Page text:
I have been drenched in scripture since even before I could read and write. My parents were devout Baptists, and I taught a Sunday School class for poor children in a mill village in my hometown in Alabama when I was only seven. Given that steady exposure, I am amazed to recall how excluded I felt from Christianity after I discovered that I was gay. It seemed to me that all the biblical promises belonged only to those who were straight, who were captains of sports teams, who were most popular on campus. . . God “gives power and strength to his people,” the Psalmist proclaims (68:3). “You will receive power” Jesus says at his Ascension (Acts 1:8). Did not these my “enemies” have the power? As a fearful, deeply closeted gay man, I certainly did not. What happened, I now see clearly from almost six decades away, was my own unquestioning obedience to the dictates of the heterosexist culture that had educated us. That culture arrogated to itself the right to say who was in and who was out; its expectations had little to do with the biblical witness of inclusion. Jesus transfigured as mighty in power was a vision his disciples had only after Jesus was mocked and crucified. His “power” was not the point, but the counterpoint. “King of the Jews” was a name of derision, not exaltation. The earliest Christians were shaped by their experience of the harsh Roman occupation. They had been taught to expect the Messiah as a liberator who would, as Mary proclaimed, cast the mighty from their thrones and exalt the humble and the meek. Yet the Romans killed Jesus and persecuted the Christians. Their exaltation, like any we might expect, was put on hold. Humility was the order of the day, and still is. . . .I thought the promises had nothing to do with me and were offered only to those who obviously enjoyed the most approval in our town, especially the macho bullies who mocked folks like me, and even more so if lesbians and gays dared even think that God loves us. I could not have been more wrong; the promises were addressed specifically to me and to all who suffer. “Humble yourselves therefore under the mighty hand of God, so that he may exalt you in due time,” Peter exhorted the persecuted (1 Peter 5:6). Humility was a derogatory word in the culture of the Roman Empire, as it is in much of the American Empire. Humility derives from humus, or “dirt.” It is as if Peter is saying, “Be aware of your dirtness.” The Ash Wednesday liturgy could not be more blunt, “Remember that you are but dust, and to dust you will return.” These are not images of power but of powerlessness. “If you would follow me, go sell all that you have and give it to the poor, and then follow me,” Jesus told a rich young ruler. Heterosexism was so dominant in my education in Alabama 60 years ago, that I thought the promises had nothing to do with me and were offered only to those who obviously enjoyed the most approval in our town — especially the macho bullies who mocked folks like me. This was even more pronounced when lesbians and gays dared to even think that God loves us. I could not have been more wrong; the promises were addressed specifically to me and to all who suffer. Peter counseled, “Beloved, do not be surprised at the fiery ordeal that is taking place among you to test you, as though something strange were happening to you. . . If you are reviled for the name of Christ, you are blessed, because the spirit of glory, which is the Spirit of God, is resting on you” (1 Peter 4:12, 14). He adds: “Discipline yourselves, keep alert. Like a roaring lion your adversary the heterosexist bully prowls around, looking for someone to devour. Resist him, steadfast in your faith, for you know that your brothers and sisters in all the world are undergoing the same kinds of suffering” (5:8, in my personal translation). Read without the gloss of the dominant culture, scripture so much reveals the last as the first and the outsiders as the insiders, that it is difficult to imagine how those powerful in this world can see themselves in scripture, or like what they see. In the story of the Prodigal Son, they are at best the elder brother. In the story of the Good Samaritan, they are the Jew in the ditch rescued and cared for by someone they despise. According to scripture, our power is in our weakness. Any rank or position we have, we give up, use up, or risk, to serve others. At the “Great Gittin’ Up Mornin’,” we will be judged not by how right we are, or smart we are, or grand and powerful we are, but by how much we serve those who are the least among us, even those who are our enemies. Power rightly belongs to God alone, and we must exercise any power entrusted to us on behalf of the powerless. “And after you have suffered for a little while, the God of all grace, who has called you to his eternal glory in Christ, will himself restore, support, strengthen, and establish you. To him be the power forever and ever. Amen” (5:10-11).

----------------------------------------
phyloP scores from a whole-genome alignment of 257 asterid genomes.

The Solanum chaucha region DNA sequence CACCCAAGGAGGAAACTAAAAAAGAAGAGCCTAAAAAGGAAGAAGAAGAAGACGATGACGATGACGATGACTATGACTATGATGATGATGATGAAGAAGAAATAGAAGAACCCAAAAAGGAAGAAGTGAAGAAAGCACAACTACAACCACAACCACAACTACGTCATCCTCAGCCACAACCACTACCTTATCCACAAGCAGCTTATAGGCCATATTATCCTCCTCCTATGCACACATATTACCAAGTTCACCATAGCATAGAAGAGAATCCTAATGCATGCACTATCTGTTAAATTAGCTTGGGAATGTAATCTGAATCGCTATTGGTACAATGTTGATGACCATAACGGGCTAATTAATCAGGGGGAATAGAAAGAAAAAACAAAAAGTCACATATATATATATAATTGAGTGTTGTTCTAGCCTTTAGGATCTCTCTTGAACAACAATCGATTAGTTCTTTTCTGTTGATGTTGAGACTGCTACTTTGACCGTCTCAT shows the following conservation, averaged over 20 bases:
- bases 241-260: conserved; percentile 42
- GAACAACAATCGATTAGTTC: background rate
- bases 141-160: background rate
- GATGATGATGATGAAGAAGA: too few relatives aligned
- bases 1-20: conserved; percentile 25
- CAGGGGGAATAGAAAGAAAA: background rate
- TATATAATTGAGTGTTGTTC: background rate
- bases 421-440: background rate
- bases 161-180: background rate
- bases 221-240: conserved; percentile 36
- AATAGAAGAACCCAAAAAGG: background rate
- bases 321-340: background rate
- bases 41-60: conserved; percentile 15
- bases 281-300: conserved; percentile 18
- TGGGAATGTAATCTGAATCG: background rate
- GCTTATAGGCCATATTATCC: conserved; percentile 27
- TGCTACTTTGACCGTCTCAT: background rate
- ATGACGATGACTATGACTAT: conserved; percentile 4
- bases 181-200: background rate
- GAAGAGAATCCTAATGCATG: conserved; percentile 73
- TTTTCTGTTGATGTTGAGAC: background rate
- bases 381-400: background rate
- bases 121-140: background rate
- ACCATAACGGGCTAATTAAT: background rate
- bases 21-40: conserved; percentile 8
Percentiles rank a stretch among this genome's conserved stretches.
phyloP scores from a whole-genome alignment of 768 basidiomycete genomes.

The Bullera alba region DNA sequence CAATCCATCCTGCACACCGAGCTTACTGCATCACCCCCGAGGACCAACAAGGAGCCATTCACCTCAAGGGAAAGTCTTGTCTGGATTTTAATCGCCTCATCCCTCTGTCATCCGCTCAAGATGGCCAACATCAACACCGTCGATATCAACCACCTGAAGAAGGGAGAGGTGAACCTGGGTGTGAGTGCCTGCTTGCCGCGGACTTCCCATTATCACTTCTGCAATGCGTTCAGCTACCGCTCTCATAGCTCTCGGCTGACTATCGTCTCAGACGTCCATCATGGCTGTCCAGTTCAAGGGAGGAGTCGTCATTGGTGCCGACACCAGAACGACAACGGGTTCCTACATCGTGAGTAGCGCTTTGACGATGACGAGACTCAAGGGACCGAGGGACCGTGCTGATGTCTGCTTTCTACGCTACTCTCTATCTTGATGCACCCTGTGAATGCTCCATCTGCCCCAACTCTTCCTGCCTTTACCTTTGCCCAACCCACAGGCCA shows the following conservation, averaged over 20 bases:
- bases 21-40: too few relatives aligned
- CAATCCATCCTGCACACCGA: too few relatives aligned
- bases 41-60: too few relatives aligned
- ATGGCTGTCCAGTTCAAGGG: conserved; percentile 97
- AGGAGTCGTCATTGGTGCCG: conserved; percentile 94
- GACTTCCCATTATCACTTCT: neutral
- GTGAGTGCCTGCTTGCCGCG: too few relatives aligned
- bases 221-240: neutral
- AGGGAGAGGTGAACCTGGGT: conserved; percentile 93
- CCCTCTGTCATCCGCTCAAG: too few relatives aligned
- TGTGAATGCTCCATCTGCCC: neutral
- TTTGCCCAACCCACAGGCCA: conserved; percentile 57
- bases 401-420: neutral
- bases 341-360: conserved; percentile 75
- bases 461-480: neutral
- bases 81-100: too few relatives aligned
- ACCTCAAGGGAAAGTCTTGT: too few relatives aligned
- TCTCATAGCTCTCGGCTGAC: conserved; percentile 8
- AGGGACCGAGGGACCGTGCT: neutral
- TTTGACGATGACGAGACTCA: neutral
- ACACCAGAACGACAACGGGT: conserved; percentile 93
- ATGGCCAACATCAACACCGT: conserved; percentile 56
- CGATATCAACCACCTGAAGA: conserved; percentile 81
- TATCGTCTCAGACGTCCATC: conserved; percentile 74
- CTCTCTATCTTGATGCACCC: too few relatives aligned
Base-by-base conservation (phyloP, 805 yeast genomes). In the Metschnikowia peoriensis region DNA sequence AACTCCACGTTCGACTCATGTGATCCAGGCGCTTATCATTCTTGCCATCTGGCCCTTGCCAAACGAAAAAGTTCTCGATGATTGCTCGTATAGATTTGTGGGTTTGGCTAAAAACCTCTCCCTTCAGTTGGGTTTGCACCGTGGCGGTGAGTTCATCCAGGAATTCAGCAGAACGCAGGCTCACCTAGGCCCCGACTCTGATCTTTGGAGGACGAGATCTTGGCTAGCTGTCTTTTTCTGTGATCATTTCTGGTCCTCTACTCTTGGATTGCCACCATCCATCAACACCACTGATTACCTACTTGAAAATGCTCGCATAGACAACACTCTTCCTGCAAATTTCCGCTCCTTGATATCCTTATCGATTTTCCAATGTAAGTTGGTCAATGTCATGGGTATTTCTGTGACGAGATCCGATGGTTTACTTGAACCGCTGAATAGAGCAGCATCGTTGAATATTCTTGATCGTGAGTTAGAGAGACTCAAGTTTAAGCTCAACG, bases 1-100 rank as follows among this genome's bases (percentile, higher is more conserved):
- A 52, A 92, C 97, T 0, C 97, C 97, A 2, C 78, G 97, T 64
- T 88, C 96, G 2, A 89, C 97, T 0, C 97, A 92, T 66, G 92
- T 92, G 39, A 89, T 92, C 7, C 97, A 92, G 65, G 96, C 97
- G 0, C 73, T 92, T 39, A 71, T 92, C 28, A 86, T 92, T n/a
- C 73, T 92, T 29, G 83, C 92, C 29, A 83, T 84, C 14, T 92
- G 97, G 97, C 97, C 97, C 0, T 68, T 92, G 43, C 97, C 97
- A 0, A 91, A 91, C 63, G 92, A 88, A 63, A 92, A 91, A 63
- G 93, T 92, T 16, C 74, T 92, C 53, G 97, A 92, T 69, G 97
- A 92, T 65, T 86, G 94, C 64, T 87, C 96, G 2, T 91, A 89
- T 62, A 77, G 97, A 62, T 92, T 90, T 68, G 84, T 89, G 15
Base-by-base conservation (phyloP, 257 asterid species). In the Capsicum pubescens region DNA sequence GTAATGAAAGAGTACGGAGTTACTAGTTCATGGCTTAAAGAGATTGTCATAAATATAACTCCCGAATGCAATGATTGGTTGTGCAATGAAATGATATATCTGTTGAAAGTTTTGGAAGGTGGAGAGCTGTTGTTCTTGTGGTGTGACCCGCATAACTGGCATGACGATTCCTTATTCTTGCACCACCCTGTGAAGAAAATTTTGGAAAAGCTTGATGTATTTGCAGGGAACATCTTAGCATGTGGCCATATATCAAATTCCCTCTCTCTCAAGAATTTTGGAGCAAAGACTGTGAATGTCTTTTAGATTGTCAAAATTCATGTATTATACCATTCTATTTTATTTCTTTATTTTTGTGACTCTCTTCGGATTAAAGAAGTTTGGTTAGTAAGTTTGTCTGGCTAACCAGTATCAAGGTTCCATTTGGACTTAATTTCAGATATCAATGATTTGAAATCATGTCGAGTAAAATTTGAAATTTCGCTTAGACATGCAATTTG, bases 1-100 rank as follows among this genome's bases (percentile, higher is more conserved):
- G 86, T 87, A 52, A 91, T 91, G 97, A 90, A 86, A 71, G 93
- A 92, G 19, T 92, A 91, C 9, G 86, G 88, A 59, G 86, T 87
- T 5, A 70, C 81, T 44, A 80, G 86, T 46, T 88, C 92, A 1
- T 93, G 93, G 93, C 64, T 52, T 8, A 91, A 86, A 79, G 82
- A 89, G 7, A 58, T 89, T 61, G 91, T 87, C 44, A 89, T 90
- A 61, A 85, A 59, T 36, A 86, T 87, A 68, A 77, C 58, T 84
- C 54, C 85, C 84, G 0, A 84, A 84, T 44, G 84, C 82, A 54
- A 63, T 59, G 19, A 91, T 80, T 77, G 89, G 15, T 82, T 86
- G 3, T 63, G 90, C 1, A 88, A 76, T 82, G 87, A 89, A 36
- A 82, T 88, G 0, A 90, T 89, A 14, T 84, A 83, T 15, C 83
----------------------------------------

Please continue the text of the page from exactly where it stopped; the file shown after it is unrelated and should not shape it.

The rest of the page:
A prolific author and lifelong campaigner for the acceptance and inclusion of LGBT people by Christians and in the mainline church, Louie Clay founded IntegrityUSA, a gay-acceptance group within the Episcopal Church, while teaching at Fort Valley State University in 1974. He married Ernest Clay in 1974 and then again in 2013, when marriage equality had become the law of the land. Known as Louie Crew for most of his life, he took his partner’s surname in his later years.